How did you get into it?
It’s always been a part of me, it was just a case of remembering that. For most women who identify as witches it’s exactly the same feeling. There’s a long line of witches and healers in my ancestry, so for me a huge part of it is honouring that. As many of my ancestors lived in a time where they couldn’t be open about it and I’m hugely grateful that I live in a time where I can be, so there’s a lot of responsibility around that.
I spent a long time learning about the history, traditions and witches who came before me and the various correspondences. I learnt tarot, essential oils, more about astrology and how to use a pendulum, plus all of the other mystical tools I use in my work. I would say I’m an eclectic witch as I’m open to different practices and rituals.
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There seems to be an increase in interest around it, but not yet to the levels of crystals — do you think it’s a matter of time?
It has gained in popularity for sure and I think that’s in response to patriarchy as it’s a way for people who’ve felt othered by society to take our power back and actually remember that we have so much power; not only in our bodies, but also if we really harness the power in nature.
Witchcraft is also a form of escapism from a world of high stress, race and gender rows, and a tricky political climate. It’s rooted in honouring nature and we need that with the current environmental struggles and threat to the future of our planet. In uncertain and turbulent times people always look for something to take comfort in and spiritual practices encompass many things that modern life lacks.
I wouldn’t have been able to safely call myself a ‘witch’ and be empowered enough to do so at so many points in history, so I do think that highlights just how much times have changed and that there’s greater interest in witchcraft. We use crystals a lot in witchcraft and I think that shows if you make the message and meanings of these tools accessible then more people will have an open mind and get how they can incorporate them into their lives.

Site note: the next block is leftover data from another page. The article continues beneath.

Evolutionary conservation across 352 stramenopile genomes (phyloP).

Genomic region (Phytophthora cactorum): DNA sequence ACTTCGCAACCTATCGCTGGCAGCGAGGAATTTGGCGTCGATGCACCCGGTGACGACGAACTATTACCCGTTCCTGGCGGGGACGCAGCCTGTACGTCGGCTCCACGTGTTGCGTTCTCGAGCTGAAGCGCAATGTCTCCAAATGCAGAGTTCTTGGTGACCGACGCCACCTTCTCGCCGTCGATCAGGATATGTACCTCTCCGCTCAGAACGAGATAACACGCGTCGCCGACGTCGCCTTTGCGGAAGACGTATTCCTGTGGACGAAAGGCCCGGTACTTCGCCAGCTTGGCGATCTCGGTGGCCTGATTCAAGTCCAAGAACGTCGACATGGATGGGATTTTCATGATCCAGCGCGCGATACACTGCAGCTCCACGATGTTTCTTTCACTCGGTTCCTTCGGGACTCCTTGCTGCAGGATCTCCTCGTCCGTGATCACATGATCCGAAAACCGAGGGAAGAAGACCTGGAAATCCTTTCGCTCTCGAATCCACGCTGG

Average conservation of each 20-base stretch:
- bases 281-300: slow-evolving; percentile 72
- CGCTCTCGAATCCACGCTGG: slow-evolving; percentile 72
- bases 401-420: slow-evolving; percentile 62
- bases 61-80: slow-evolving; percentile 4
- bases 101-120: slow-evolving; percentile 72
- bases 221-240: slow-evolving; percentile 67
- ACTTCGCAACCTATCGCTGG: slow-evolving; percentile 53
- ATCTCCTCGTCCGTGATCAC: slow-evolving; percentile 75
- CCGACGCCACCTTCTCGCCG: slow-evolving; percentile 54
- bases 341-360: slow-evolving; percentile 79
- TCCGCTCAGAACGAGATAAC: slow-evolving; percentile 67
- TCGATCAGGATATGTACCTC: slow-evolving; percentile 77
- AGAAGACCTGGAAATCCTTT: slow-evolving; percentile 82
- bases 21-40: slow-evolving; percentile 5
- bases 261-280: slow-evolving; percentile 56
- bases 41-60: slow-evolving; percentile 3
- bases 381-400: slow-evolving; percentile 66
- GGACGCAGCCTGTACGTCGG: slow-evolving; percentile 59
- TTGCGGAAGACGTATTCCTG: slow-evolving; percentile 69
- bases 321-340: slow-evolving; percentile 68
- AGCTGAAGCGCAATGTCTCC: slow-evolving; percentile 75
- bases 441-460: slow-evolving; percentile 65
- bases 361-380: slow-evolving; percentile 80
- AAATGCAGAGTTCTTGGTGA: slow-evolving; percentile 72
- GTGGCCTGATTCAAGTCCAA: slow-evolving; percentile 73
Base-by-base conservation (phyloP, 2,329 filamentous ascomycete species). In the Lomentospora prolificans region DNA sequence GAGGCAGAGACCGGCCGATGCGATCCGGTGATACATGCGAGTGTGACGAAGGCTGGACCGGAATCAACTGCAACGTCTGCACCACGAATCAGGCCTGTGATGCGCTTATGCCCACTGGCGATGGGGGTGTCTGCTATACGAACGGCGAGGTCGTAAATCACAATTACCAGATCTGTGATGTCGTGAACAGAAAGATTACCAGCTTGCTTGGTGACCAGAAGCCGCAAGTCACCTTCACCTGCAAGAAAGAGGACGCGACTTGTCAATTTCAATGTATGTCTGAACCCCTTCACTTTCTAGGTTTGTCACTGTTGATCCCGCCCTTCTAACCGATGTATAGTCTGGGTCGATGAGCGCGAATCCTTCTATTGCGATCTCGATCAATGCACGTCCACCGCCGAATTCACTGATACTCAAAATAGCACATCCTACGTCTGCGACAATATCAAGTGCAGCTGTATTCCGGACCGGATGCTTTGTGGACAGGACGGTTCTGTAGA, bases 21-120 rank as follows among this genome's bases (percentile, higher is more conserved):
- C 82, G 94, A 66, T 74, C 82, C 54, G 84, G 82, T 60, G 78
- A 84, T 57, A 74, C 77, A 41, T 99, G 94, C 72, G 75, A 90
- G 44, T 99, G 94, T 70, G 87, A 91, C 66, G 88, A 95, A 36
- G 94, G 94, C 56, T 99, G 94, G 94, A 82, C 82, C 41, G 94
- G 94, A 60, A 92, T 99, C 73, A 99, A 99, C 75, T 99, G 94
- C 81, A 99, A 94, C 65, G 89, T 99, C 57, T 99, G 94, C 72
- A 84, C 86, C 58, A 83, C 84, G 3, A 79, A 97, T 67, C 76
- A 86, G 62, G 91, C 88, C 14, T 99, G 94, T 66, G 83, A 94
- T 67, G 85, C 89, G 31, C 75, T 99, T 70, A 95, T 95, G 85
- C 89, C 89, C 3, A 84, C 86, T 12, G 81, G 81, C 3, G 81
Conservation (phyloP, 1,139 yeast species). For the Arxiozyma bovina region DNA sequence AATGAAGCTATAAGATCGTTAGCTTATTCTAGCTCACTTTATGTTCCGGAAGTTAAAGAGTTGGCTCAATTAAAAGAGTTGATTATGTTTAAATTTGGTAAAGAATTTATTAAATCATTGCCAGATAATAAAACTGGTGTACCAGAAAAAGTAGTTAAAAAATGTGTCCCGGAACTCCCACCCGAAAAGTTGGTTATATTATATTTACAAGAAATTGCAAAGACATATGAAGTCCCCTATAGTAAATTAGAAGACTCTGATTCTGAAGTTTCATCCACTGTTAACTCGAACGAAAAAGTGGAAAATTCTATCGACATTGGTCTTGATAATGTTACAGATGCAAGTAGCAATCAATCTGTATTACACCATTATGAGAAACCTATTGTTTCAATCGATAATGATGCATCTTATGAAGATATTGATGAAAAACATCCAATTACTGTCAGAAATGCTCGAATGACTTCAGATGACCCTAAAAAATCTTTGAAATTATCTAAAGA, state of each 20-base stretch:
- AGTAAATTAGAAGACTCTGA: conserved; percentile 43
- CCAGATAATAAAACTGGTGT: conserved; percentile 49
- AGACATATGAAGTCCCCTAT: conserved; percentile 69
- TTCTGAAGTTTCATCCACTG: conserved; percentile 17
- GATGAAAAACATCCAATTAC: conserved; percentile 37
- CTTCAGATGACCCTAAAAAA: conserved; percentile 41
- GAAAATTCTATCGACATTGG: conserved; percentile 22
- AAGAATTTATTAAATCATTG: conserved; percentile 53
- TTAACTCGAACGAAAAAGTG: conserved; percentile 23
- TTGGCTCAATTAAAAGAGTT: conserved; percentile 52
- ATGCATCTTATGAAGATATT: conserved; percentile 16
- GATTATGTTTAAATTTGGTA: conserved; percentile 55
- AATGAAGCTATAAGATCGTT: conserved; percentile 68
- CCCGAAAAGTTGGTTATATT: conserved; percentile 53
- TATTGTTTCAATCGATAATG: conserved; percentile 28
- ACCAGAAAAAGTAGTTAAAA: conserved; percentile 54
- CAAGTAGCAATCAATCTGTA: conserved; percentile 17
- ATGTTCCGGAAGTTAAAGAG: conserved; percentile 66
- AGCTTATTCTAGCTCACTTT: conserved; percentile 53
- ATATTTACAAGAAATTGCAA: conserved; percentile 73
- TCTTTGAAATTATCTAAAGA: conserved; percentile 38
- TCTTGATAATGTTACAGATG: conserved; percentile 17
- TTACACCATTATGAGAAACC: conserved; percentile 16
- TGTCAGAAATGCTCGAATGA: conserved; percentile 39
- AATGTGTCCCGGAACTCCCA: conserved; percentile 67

What do you say to people who are cynical about it?
There will always be cynics and people who are against it; the history of witchcraft is one filled with violence and persecution. It’s a practice that was seen as a threat to modern medicine and for many people it still carries that past. Some forget that any healer, wise woman or anyone who realised the power of plants, herbs and all of the gifts from nature were called witches.
Humans are always a bit afraid of the unknown and, in popular culture, witchcraft is always seen as something secretive or overly sexualised. It’s rarely represented as what it is; just reclaiming our personal power to serve ourselves and others, and connect to our bodies and the world around this. It just requires an open mind and a shedding of old stereotypes. Spells and witchcraft aren’t anything dark, weird or scary. It’s just using different tools, some intuition and working with the universe to create our own path and destiny.
Giselle La Pompe-Moore is the founder of Project Ajna and offers one-to-one rediscovery: soul sessions which incorporate reiki, tarot, self-care rituals and meditation and rediscovery: skin sessions that guide you towards acceptance around your skin and appearance.